But why has a stream of prose composition, so remarkably sweet, and musical, and transparent, never allured any reader-footstep into the solitudes of thought which it waters and keeps green? From the Imaginary Conversations might be selected specimens of happy thought and graceful utterance, that Cowley might have written and Addison might have praised. Are none of this neglect and indifference, even of the refined and the reflective, to be traced to the vulgar audacity with which the author occasionally thrusts forward his opinions and parades his prejudices? The sweetest landscape of Claude would disgust the eye, if some wretched limner were to sketch a Westminster polling-booth into the foreground ; and the most solemn group that the pencil of Raphael ever delineated would lose its charm of sanctity, if that distinguished American officer, who has been recently representing Napoleon with so much minute sublimity in the Egyptian Hall, were to rear his threecornered hat in the distance. Certain it is, that the same indifference has been manifested to every production of Mr. Landor's pen. Even the charming " Examination of William Shakspeare before Sir Thomas Lucy, Knt.,” has not escaped the benumbing stare; and we recognize humour, not destitute of force, in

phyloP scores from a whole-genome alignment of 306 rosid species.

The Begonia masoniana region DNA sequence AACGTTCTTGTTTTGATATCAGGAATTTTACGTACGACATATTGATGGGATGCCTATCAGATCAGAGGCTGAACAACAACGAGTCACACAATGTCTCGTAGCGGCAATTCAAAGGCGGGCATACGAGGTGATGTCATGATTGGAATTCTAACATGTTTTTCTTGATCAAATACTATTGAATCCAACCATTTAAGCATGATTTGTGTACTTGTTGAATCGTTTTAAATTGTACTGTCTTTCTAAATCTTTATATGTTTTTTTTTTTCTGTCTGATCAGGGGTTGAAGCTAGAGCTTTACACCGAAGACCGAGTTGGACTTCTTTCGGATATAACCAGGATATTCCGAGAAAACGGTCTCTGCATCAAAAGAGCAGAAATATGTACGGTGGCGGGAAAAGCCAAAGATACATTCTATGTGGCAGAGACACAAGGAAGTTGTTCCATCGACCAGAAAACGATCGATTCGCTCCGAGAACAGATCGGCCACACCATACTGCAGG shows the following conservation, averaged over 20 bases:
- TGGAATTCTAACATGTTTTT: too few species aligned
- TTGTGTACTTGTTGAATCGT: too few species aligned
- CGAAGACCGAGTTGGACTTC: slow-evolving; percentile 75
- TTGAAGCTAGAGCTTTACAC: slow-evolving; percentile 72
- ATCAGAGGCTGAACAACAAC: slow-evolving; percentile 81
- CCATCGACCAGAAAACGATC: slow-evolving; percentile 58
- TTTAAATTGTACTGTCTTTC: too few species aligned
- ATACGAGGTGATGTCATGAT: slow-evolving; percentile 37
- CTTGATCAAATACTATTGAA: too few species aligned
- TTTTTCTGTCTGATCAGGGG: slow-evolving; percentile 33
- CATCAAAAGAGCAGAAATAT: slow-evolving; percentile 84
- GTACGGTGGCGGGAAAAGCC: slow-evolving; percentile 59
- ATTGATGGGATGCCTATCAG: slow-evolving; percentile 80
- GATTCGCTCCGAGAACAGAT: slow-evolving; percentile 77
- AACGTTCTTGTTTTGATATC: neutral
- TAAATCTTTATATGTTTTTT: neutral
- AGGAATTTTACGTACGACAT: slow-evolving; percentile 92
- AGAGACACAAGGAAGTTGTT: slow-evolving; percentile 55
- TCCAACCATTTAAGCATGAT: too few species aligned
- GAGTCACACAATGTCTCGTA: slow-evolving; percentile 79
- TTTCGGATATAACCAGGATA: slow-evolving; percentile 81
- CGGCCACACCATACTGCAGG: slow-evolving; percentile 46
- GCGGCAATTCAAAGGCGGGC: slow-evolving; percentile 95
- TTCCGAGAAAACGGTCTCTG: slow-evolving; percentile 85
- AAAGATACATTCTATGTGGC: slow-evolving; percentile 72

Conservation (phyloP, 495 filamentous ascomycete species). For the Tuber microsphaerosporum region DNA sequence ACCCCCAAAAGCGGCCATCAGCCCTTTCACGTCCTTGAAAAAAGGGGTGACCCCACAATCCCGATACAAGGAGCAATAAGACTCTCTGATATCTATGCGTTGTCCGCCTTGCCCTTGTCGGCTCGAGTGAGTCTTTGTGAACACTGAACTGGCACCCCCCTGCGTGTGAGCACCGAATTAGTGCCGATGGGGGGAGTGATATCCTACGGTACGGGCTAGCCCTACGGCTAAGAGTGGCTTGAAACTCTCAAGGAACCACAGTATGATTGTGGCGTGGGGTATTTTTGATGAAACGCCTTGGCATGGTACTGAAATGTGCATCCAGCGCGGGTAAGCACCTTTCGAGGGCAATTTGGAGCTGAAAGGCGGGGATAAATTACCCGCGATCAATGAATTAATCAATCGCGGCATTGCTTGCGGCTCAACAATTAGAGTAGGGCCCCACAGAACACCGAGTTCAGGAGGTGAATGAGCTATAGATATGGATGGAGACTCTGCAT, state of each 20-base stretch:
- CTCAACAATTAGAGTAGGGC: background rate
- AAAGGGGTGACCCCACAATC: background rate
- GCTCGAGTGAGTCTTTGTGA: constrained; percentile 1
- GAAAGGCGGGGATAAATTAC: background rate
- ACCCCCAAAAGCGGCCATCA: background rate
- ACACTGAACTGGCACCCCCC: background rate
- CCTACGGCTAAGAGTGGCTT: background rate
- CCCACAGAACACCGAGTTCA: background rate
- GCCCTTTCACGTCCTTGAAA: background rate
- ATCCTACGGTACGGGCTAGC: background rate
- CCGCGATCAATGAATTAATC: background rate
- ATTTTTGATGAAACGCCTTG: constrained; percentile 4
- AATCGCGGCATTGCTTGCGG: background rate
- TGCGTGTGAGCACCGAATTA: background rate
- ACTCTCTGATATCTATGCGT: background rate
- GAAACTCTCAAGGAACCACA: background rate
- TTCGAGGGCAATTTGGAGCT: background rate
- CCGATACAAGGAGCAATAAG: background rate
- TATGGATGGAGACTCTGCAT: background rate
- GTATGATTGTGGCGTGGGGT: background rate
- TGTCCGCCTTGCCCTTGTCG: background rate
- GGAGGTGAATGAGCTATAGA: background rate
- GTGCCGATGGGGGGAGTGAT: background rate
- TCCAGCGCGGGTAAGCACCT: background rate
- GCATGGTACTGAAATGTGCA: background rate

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the reviewer's observation-" There is great love and reading bestowed upon Shakspeare, and much interest has been shown in all the hoaxes. Perhaps the public considered this book to be authentic."